In the days when there was still capital punishment in Britain, the prison doctor had to certify a man fit for execution before he could be hanged. What fitness for execution consisted of, I am uncertain: It was a concept that was inadequately taught in medical school.
Presumably fitness for execution had nothing to do with the guilt or innocence of the man to be executed, or his moral desert; that was hardly a doctor’s business. It could hardly have had much to do, either, with his physical fitness; you wouldn’t postpone an execution just because of a cold or a touch of osteoarthritis. Apart from anything else, executions, like trials, require coordination and are difficult and expensive to arrange.
I think the main medical requirement of fitness for execution must have been sanity. You couldn’t hang a lunatic; that wasn’t cricket, so to speak. I think that if I had been a prison doctor in those days, as I was to be later, I should have diagnosed every condemned man as suffering from a condition that unfitted him for hanging. There are now so many diagnoses to choose from that practically everybody has one—at least one, often more. Indeed, if you are fit for hanging there must be something wrong with you.
Anyway, sanity was an odd criterion for fitness to be hanged. Why should a lunatic—assuming that he was sane at the time of his capital crime—escape hanging? It could hardly be because, in his state of mind, he could learn nothing from the experience, since being hanged is not a learning experience like, say, attending a lecture, at least not unless you believe that a man is reincarnated after his death and furthermore remembers things from his previous life, an opinion held mainly by cranks who claim to have been someone famous in a prior existence.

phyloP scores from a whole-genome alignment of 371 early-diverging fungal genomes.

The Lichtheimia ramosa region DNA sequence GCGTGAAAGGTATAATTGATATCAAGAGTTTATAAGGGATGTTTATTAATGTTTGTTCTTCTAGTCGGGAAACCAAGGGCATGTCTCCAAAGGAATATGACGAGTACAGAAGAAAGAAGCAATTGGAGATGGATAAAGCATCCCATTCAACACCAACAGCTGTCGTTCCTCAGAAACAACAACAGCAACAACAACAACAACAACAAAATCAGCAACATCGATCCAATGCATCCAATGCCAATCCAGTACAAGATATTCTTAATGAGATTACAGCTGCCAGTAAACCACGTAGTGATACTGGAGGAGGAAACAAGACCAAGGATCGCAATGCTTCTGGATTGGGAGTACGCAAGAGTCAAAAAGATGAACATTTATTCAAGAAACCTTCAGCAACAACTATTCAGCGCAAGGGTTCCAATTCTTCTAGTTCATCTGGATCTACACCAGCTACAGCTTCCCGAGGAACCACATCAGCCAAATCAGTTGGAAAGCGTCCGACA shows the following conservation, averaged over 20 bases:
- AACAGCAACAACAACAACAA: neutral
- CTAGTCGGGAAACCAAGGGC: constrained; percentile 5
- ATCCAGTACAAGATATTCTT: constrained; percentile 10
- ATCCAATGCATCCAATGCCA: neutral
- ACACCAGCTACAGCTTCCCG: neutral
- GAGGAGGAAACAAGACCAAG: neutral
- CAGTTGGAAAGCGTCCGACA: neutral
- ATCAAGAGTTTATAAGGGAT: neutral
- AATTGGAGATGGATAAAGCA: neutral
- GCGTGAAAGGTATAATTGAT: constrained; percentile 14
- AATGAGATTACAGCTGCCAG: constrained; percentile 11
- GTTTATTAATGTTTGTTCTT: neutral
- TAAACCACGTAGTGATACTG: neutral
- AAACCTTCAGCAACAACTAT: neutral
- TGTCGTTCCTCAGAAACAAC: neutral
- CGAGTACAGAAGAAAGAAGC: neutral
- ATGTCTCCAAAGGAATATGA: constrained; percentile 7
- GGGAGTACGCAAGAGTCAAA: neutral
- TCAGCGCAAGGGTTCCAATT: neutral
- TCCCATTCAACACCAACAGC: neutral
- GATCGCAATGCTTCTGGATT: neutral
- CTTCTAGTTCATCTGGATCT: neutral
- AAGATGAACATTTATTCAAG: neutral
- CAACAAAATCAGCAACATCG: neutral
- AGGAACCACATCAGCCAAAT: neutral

Fitness for execution was luckily not a diagnosis I ever had to make, but the other day I was rootling round amidst the piles of books that make it so difficult for people (including me) to reach the desk in my study when I came across a paperback with yellowing pages published as long ago as 2008 which the title Texas Death Row: Last Words, Last Meals, Last Rites, a book that, once opened, exerts a strange fascination. It recounts the crimes, and the last meals and statements, of the 391 people executed in Texas by fatal injection in the quarter century between 1982 and 2007.
I am not against the death penalty because it is unjust; indeed, as you read of some of the crimes committed by the 391, albeit in a filleted version of 200 words, you come to the conclusion that capital punishment is the only just and fitting punishment for the persons who committed them. Nor am I against the death penalty because it is ineffective as a deterrent; I found evidence in England that it was effective. However, efficacy in deterrence is not by itself a sufficient justification of a punishment. Public execution of those who park illegally would deter illegal parking, but we (most of us, at any rate) would not advocate it.